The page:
How tracking fossil-fuel subsidies could help secure more resources for the green energy transition?

Tracking and measuring government support to fossil-fuel production and consumption is among the key policy measures to decarbonise economies. Reforming fossil-fuel subsidies can help free substantial fiscal resources that may be redirected to meet other important social objectives, including investments in clean energy sources. Phasing out such subsidy schemes has the potential to improve price signals to accelerate the development of lower carbon alternatives.

Investing time and resources to identify and measure fossil-fuel subsidies and the potential distributional effects of their reform and phase out can help policy makers make better informed decisions when they need to reform subsidies. Analysis can also help identify their impacts to all stakeholders, especially to those segments of the population that may be most negatively affected by the reform.

In order to help governments in the EU’s Eastern Partner (EaP) countries (Armenia, Azerbaijan, Belarus, Georgia, Republic of Moldova and Ukraine) develop a better understanding of existing fossil-fuel subsidy schemes and their economic, social and environmental impacts, the OECD conducts regular data collection and analysis of such government support.

In 2018, the OECD prepared an “Inventory of Energy Subsidies in the EU’s Eastern Partnership Countries”. This study was the first comprehensive and consistent record of energy subsidies in the region and was developed with a view of improving transparency and establishing a solid analytical basis that can help build the case for reforms in the EaP countries. Based on the OECD standard methodology, the study provided quantitative estimates of government support channelled to consumers and producers of coal, oil and related petroleum products (particularly in the transport sector), natural gas, and electricity and heat generated on the basis of these fossil fuels. The estimates covered the period 2010-15. Additional data collection and analysis was carried out to cover the period 2016-2020 and was published in the reportFossil-Fuel Subsidies in the EU’s Eastern Partner Countries: Estimates and Recent Policy Developments” as well as in the Policy HighlightsFossil-fuel subsidies in the EU’s Eastern Partner countries How governments supported fossil fuels in 2020”.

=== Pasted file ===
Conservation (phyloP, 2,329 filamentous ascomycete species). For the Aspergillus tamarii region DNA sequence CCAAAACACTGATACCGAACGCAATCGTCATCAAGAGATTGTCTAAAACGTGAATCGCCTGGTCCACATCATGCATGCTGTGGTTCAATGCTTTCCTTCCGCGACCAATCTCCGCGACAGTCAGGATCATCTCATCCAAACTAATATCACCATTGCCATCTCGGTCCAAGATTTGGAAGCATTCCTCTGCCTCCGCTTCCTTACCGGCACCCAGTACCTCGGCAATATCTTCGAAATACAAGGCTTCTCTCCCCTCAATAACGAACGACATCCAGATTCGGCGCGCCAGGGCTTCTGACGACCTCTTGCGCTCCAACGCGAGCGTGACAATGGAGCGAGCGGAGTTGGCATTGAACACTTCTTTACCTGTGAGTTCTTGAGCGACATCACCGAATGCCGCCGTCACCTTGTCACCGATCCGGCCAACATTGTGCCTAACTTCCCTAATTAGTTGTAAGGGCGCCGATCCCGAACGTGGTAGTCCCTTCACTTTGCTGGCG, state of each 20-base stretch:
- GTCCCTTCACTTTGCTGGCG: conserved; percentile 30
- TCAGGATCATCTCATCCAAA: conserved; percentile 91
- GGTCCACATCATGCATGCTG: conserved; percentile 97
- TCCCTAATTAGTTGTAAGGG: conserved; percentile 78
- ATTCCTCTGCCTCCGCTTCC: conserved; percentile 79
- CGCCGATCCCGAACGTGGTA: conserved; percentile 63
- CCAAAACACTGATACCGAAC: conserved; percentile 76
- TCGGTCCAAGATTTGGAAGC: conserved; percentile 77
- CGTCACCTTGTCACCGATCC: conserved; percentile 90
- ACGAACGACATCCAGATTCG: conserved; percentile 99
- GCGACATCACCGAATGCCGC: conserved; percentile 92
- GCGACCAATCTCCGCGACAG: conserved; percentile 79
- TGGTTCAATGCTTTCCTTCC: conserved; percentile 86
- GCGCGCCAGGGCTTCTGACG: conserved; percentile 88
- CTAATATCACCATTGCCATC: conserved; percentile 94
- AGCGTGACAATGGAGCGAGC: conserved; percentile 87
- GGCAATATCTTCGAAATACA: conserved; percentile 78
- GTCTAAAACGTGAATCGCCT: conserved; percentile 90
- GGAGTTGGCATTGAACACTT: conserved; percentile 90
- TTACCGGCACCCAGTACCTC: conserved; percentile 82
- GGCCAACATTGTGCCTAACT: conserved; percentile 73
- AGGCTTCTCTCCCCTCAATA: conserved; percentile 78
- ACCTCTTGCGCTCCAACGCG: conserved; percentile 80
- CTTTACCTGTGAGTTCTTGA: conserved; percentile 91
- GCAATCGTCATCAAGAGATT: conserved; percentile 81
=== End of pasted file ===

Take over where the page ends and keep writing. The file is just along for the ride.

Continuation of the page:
The data from these analyses are now available in the OECD database on government support to fossil-fuel production and consumption. The inclusion of the EaP countries in this database is an important milestone in achieving transparency. It recognises efforts of the EaP governments to disclose information on government support volumes that go to the energy sector in these countries.

The debate on fossil-fuel subsidies has gained significant momentum over the past ten years. Governments are now better informed and more aware of the potentially negative fiscal, social, environmental and climate-related impacts of such subsidies on the economy. The phase-out of fossil-fuel subsidies together with carbon pricing and fuel taxation can help align price signals with and generate substantial revenues for the transition to a net-zero path of economic development.

The OECD work on fossil-fuel tracking and measurement has been actively supported by the European Union within the “European Union for Environment” (EU4Environment) Programme and the “Greening Economies in the Eastern Neighbourhood” (EaP GREEN) Project. Germany’s Federal Ministry for the Environment, Nature Conservation and Nuclear Safety, through its International Climate Initiative, has also supported this work.

Related publications

(OECD, 2022), Policy Highlights “Fossil-fuel Subsidies in the EU’s Eastern Partner Countries – How Governments Supported Fossil Fuels in 2020”, OECD, Paris.’s-Eastern-Partner-countries.pdf.

OECD (2021), Fossil-Fuel Subsidies in the EU’s Eastern Partner Countries: Estimates and Recent Policy Developments, OECD, Paris. (in English and Russian).

(2018), Inventory of Energy Subsidies in the EU’s Eastern Partnership Countries, OECD, Paris. (in English and Russian).

OECD (2018), Energy Subsidy Reform in the Republic of Moldova – Energy Affordability, Fiscal and Environmental Impacts, OECD, Paris. (in English and Romanian).



Published on 22/04/2022

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